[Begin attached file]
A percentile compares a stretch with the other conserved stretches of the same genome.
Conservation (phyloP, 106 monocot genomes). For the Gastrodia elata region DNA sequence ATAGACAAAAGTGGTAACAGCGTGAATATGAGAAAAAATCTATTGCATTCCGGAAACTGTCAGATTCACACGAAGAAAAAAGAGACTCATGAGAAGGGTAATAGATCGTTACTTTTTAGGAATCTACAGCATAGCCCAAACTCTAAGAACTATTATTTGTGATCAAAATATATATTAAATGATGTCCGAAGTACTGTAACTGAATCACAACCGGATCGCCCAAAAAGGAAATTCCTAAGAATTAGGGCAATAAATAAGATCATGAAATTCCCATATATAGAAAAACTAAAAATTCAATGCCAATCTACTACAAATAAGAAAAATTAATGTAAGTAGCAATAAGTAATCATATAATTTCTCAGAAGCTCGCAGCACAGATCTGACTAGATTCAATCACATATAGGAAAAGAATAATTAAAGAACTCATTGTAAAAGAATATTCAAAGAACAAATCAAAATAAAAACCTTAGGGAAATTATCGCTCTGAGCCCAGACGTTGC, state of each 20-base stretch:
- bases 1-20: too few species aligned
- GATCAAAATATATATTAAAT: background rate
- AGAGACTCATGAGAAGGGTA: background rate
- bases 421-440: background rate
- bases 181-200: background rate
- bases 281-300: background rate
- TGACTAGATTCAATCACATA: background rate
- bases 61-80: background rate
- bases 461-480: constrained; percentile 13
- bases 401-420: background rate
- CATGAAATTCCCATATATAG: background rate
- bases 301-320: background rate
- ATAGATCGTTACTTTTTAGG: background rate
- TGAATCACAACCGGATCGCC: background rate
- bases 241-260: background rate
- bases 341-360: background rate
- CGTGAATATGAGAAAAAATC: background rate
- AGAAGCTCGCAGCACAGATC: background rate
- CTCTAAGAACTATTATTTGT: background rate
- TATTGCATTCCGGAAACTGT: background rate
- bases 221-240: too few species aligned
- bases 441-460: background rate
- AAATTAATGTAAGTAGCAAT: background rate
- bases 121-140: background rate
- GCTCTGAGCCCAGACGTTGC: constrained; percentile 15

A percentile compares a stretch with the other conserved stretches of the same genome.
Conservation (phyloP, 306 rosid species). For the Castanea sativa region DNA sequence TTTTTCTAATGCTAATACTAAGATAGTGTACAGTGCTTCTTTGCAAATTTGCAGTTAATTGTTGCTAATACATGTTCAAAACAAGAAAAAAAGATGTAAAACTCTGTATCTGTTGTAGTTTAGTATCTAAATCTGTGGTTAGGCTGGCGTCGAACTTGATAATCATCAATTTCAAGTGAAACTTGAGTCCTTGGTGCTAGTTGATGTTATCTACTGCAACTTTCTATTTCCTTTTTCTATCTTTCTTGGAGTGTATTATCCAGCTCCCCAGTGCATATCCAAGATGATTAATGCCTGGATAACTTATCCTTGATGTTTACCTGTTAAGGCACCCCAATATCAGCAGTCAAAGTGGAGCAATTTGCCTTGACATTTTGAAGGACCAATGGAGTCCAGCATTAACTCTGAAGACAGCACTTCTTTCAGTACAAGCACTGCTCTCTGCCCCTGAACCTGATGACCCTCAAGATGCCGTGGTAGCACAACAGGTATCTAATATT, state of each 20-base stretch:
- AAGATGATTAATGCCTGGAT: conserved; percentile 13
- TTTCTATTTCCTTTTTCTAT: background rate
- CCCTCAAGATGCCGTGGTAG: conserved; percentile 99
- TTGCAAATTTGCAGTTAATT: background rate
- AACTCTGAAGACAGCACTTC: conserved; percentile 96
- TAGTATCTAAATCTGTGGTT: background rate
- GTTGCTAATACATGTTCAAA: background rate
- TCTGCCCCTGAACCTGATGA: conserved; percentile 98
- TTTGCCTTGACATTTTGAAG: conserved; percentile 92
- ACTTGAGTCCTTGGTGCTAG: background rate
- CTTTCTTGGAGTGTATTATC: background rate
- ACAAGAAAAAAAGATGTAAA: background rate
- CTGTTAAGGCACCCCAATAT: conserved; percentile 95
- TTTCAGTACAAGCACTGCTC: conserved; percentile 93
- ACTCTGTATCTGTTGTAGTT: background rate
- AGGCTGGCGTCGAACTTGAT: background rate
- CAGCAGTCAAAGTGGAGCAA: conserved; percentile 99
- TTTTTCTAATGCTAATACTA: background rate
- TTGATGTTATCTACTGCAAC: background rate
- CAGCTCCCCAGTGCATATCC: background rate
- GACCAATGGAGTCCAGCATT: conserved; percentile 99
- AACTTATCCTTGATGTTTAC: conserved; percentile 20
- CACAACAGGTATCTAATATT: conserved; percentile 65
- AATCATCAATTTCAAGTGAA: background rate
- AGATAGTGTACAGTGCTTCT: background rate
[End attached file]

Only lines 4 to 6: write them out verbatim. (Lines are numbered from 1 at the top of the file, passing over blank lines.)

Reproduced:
- GATCAAAATATATATTAAAT: background rate
- AGAGACTCATGAGAAGGGTA: background rate
- bases 421-440: background rate